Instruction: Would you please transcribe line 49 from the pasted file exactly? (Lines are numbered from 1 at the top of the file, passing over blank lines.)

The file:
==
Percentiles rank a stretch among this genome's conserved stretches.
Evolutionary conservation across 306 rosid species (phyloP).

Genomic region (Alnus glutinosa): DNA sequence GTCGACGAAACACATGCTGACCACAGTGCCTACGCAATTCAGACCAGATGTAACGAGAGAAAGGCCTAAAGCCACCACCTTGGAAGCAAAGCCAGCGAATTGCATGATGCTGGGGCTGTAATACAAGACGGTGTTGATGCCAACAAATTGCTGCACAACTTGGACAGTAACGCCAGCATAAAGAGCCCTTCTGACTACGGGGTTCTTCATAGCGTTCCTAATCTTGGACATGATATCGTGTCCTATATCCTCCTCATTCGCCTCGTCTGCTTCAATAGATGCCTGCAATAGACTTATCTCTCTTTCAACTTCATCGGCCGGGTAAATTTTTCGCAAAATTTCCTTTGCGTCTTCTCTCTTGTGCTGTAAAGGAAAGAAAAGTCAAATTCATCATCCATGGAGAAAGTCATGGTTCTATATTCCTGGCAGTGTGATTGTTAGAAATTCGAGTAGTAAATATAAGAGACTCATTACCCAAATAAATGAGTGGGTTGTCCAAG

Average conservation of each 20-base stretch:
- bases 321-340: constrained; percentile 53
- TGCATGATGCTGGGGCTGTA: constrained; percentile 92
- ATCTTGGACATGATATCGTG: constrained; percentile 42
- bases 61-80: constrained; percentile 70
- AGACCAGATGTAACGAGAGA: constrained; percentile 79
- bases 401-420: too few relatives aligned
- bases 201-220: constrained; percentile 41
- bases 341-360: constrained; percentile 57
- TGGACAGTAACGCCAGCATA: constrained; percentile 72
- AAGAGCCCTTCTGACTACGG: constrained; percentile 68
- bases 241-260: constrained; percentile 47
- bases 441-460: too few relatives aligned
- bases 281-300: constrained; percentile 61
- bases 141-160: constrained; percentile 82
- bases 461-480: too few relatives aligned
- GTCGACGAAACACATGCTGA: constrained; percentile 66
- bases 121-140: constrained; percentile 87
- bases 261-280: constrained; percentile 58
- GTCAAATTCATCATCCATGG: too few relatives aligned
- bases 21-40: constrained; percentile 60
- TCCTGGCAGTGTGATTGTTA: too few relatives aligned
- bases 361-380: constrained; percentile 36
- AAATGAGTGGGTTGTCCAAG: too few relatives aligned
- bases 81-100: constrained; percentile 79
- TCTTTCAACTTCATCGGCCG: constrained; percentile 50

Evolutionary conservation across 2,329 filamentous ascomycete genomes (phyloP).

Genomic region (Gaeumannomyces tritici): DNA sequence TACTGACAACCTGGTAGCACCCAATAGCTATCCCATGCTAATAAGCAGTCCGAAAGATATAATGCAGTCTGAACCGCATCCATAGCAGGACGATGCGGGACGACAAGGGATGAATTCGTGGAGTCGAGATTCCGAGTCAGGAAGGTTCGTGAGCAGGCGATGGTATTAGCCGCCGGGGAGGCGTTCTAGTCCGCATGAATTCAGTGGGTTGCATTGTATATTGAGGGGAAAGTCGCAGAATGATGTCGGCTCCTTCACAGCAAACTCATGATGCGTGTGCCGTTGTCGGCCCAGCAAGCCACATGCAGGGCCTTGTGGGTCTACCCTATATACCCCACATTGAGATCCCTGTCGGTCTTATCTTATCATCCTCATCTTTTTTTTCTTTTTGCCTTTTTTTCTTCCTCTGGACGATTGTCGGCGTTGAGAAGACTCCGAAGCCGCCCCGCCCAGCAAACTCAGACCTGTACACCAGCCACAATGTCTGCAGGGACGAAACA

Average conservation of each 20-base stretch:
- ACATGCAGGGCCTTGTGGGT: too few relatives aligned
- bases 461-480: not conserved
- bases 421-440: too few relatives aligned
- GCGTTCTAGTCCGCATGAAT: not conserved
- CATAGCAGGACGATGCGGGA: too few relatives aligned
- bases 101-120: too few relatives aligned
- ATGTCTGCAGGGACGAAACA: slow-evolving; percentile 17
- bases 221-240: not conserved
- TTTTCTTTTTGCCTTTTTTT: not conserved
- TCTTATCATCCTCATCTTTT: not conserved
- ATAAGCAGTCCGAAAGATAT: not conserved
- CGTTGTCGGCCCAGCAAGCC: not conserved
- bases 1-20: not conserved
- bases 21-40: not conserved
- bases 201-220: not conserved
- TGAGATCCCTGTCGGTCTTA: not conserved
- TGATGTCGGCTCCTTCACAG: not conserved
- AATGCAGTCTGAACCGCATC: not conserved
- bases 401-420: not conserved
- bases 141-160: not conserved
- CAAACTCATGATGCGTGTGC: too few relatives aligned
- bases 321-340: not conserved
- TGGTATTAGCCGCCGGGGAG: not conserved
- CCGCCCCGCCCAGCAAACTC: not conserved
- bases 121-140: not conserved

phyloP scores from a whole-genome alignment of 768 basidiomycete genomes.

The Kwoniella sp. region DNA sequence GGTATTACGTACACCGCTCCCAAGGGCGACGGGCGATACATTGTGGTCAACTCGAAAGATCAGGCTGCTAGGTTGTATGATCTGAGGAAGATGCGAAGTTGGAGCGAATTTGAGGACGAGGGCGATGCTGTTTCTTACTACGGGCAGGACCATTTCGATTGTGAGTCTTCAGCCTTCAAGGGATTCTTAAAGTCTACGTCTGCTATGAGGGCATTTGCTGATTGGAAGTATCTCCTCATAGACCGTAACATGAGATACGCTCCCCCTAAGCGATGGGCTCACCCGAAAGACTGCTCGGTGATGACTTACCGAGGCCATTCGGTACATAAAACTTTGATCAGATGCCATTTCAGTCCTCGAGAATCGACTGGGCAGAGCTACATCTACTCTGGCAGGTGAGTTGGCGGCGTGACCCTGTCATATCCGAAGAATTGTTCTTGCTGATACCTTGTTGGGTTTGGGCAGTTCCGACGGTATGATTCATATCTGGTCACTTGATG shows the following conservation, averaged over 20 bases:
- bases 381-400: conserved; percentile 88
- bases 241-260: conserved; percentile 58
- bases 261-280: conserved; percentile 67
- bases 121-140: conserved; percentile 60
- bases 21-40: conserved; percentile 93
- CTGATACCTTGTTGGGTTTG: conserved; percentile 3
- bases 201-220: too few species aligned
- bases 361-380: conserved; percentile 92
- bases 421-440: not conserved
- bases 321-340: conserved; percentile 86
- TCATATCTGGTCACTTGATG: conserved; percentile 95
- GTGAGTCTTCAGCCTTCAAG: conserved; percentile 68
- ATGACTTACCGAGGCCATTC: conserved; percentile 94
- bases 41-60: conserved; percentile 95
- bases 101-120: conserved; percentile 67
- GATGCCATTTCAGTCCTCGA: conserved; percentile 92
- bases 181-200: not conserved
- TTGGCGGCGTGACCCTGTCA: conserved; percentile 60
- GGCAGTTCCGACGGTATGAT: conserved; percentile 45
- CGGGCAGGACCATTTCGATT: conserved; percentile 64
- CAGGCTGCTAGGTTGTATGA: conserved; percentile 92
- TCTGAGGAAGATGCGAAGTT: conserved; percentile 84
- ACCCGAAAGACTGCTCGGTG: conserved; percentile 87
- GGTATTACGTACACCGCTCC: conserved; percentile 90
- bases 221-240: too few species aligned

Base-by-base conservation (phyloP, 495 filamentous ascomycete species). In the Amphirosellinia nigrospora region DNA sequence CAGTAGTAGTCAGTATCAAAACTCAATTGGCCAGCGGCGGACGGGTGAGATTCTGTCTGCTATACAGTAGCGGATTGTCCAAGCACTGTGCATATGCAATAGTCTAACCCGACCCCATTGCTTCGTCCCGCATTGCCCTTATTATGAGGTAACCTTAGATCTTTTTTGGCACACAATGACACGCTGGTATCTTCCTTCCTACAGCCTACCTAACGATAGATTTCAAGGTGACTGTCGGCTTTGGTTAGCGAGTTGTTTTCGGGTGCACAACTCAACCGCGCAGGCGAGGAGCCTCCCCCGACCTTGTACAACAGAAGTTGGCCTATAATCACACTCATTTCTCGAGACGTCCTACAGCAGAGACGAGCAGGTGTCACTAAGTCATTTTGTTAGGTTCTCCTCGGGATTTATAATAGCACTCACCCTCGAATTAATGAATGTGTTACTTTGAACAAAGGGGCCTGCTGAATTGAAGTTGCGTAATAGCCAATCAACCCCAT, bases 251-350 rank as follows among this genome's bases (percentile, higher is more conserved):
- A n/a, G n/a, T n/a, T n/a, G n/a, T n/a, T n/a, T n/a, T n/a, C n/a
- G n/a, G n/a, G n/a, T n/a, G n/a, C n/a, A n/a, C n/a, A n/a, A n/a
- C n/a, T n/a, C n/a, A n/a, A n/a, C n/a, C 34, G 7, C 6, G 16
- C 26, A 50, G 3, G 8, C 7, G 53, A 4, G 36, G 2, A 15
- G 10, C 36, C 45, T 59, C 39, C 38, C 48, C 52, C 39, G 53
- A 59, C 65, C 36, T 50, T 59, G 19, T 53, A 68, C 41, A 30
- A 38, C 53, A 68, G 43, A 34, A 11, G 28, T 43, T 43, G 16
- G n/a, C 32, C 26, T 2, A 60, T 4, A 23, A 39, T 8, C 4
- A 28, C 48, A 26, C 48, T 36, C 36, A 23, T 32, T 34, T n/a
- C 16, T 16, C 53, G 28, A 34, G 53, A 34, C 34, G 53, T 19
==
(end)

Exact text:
- TGATGTCGGCTCCTTCACAG: not conserved